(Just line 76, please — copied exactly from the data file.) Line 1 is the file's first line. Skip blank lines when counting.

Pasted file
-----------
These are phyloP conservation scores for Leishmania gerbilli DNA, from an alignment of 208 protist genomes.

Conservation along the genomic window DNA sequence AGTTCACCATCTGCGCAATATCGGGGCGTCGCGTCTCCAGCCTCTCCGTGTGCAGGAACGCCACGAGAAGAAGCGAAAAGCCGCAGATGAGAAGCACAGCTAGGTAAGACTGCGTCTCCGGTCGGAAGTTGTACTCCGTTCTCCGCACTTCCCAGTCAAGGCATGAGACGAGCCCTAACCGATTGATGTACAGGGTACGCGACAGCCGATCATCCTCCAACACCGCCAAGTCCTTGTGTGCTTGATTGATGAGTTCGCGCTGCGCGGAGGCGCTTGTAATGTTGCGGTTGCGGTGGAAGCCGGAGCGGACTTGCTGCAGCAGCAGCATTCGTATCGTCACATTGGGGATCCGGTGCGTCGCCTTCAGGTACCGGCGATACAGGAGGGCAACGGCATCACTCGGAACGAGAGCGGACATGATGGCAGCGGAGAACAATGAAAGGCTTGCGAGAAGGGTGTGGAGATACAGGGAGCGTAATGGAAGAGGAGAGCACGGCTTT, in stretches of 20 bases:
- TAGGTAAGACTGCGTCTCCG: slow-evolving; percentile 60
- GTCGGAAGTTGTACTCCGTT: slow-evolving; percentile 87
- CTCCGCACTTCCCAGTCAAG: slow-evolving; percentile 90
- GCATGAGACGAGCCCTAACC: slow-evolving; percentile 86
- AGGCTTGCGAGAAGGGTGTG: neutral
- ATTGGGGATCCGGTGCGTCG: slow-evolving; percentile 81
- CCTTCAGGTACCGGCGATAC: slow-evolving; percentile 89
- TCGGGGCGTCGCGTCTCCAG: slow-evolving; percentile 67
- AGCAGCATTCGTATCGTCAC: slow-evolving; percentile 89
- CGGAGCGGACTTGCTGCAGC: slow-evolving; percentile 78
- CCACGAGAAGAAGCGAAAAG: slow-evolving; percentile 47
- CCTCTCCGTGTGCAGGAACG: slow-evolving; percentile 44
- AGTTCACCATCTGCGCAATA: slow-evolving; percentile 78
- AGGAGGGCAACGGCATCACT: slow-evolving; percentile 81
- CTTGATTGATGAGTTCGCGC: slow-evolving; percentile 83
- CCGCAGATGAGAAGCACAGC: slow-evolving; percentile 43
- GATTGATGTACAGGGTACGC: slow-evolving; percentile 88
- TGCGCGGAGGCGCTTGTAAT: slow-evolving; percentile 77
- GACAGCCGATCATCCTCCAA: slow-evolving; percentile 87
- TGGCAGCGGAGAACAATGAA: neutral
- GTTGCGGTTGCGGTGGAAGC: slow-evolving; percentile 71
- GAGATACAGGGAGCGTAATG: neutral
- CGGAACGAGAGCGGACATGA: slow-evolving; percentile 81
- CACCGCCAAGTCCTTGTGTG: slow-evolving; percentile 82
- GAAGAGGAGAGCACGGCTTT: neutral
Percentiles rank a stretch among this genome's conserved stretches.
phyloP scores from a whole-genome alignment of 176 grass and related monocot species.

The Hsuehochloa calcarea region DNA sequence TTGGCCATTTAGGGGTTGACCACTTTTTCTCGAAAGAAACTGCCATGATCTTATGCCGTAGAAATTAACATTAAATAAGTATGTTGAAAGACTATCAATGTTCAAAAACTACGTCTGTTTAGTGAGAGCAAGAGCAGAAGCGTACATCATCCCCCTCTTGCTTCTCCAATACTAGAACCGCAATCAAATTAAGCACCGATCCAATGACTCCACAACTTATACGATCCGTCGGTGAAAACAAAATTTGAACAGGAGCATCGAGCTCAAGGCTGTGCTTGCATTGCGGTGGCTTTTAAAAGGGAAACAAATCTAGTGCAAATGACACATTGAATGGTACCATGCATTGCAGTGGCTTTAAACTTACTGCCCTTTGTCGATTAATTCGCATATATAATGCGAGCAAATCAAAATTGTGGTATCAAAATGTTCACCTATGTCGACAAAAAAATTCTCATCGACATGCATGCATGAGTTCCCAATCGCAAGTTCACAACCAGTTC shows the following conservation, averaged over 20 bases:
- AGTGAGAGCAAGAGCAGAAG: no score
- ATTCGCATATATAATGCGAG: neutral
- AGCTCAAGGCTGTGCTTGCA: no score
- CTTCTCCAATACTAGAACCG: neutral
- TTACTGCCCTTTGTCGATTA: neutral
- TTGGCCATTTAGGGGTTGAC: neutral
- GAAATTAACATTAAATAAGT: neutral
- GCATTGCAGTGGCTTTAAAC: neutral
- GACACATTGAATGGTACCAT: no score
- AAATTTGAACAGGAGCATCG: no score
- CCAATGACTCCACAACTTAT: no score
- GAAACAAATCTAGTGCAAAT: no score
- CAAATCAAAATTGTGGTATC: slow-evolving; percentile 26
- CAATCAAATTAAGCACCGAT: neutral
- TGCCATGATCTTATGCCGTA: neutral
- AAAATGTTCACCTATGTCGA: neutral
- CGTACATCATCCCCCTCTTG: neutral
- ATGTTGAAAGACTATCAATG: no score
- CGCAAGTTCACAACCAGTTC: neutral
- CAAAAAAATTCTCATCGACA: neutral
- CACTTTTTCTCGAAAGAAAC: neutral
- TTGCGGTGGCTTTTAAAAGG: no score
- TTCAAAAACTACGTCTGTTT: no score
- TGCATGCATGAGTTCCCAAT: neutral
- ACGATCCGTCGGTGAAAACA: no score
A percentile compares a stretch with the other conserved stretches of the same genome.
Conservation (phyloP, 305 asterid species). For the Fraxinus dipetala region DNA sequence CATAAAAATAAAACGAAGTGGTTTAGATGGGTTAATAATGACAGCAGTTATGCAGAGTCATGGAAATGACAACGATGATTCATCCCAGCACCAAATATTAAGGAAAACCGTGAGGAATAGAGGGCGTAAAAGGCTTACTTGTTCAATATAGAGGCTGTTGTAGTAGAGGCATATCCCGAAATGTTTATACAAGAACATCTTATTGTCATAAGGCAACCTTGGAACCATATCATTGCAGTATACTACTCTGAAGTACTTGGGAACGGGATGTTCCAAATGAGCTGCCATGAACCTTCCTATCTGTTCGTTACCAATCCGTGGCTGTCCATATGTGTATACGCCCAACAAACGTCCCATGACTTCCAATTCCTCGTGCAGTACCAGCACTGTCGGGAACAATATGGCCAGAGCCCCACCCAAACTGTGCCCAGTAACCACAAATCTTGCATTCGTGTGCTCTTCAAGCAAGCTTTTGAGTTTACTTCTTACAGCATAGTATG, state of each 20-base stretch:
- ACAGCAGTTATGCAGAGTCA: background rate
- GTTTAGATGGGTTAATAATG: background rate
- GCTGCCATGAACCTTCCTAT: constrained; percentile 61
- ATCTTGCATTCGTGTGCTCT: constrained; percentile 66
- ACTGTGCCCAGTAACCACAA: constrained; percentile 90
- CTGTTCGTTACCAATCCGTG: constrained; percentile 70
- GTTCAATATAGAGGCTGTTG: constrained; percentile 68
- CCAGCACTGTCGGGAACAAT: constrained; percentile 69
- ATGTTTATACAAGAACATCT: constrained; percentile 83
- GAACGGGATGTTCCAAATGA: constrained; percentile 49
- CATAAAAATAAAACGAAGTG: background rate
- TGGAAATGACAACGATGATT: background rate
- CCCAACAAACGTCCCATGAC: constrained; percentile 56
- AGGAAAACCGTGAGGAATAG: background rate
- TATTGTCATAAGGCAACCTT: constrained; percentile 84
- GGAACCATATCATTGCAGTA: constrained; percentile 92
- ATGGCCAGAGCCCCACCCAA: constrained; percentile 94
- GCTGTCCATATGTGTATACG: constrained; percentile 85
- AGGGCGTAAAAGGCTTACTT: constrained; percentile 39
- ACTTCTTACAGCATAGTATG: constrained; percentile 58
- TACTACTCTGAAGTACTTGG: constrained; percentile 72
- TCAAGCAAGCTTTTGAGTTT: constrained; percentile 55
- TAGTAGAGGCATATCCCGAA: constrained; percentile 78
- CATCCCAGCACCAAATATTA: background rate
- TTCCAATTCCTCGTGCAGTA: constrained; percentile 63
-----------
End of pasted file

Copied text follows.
- AGGGCGTAAAAGGCTTACTT: constrained; percentile 39